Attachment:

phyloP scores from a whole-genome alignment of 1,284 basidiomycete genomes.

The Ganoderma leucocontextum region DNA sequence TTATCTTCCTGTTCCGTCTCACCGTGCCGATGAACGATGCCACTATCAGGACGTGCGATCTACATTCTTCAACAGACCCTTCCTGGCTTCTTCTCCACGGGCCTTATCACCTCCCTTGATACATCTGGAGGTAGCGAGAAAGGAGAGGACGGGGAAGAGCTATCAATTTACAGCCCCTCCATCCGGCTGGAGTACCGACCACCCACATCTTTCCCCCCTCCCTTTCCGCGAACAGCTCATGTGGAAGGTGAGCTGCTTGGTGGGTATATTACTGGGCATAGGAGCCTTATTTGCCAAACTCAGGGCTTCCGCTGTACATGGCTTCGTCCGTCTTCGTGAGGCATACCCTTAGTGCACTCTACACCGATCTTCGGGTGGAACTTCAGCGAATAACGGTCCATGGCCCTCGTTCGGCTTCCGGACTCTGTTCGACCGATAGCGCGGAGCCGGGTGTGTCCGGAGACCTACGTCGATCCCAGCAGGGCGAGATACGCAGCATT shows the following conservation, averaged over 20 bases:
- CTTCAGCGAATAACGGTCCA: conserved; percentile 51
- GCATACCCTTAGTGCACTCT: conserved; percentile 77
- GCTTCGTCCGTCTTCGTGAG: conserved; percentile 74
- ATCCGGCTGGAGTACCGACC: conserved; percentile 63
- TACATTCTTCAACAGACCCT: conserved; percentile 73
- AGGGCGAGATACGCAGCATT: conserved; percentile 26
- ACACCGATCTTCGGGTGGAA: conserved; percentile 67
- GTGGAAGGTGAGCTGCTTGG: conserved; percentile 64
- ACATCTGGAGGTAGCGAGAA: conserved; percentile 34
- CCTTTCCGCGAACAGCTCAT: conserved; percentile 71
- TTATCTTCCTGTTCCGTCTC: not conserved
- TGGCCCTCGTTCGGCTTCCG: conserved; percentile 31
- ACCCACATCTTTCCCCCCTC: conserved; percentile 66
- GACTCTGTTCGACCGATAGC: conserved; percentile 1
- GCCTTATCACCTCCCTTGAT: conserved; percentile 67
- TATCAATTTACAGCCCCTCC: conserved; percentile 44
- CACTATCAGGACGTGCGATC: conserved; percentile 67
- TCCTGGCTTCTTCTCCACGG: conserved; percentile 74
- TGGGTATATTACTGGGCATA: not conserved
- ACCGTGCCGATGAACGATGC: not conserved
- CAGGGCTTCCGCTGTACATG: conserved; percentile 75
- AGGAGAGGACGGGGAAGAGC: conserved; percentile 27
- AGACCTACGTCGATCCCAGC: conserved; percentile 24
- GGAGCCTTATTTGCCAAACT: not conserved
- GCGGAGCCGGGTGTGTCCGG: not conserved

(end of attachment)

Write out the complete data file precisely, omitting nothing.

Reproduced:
phyloP scores from a whole-genome alignment of 1,284 basidiomycete genomes.

The Ganoderma leucocontextum region DNA sequence TTATCTTCCTGTTCCGTCTCACCGTGCCGATGAACGATGCCACTATCAGGACGTGCGATCTACATTCTTCAACAGACCCTTCCTGGCTTCTTCTCCACGGGCCTTATCACCTCCCTTGATACATCTGGAGGTAGCGAGAAAGGAGAGGACGGGGAAGAGCTATCAATTTACAGCCCCTCCATCCGGCTGGAGTACCGACCACCCACATCTTTCCCCCCTCCCTTTCCGCGAACAGCTCATGTGGAAGGTGAGCTGCTTGGTGGGTATATTACTGGGCATAGGAGCCTTATTTGCCAAACTCAGGGCTTCCGCTGTACATGGCTTCGTCCGTCTTCGTGAGGCATACCCTTAGTGCACTCTACACCGATCTTCGGGTGGAACTTCAGCGAATAACGGTCCATGGCCCTCGTTCGGCTTCCGGACTCTGTTCGACCGATAGCGCGGAGCCGGGTGTGTCCGGAGACCTACGTCGATCCCAGCAGGGCGAGATACGCAGCATT shows the following conservation, averaged over 20 bases:
- CTTCAGCGAATAACGGTCCA: conserved; percentile 51
- GCATACCCTTAGTGCACTCT: conserved; percentile 77
- GCTTCGTCCGTCTTCGTGAG: conserved; percentile 74
- ATCCGGCTGGAGTACCGACC: conserved; percentile 63
- TACATTCTTCAACAGACCCT: conserved; percentile 73
- AGGGCGAGATACGCAGCATT: conserved; percentile 26
- ACACCGATCTTCGGGTGGAA: conserved; percentile 67
- GTGGAAGGTGAGCTGCTTGG: conserved; percentile 64
- ACATCTGGAGGTAGCGAGAA: conserved; percentile 34
- CCTTTCCGCGAACAGCTCAT: conserved; percentile 71
- TTATCTTCCTGTTCCGTCTC: not conserved
- TGGCCCTCGTTCGGCTTCCG: conserved; percentile 31
- ACCCACATCTTTCCCCCCTC: conserved; percentile 66
- GACTCTGTTCGACCGATAGC: conserved; percentile 1
- GCCTTATCACCTCCCTTGAT: conserved; percentile 67
- TATCAATTTACAGCCCCTCC: conserved; percentile 44
- CACTATCAGGACGTGCGATC: conserved; percentile 67
- TCCTGGCTTCTTCTCCACGG: conserved; percentile 74
- TGGGTATATTACTGGGCATA: not conserved
- ACCGTGCCGATGAACGATGC: not conserved
- CAGGGCTTCCGCTGTACATG: conserved; percentile 75
- AGGAGAGGACGGGGAAGAGC: conserved; percentile 27
- AGACCTACGTCGATCCCAGC: conserved; percentile 24
- GGAGCCTTATTTGCCAAACT: not conserved
- GCGGAGCCGGGTGTGTCCGG: not conserved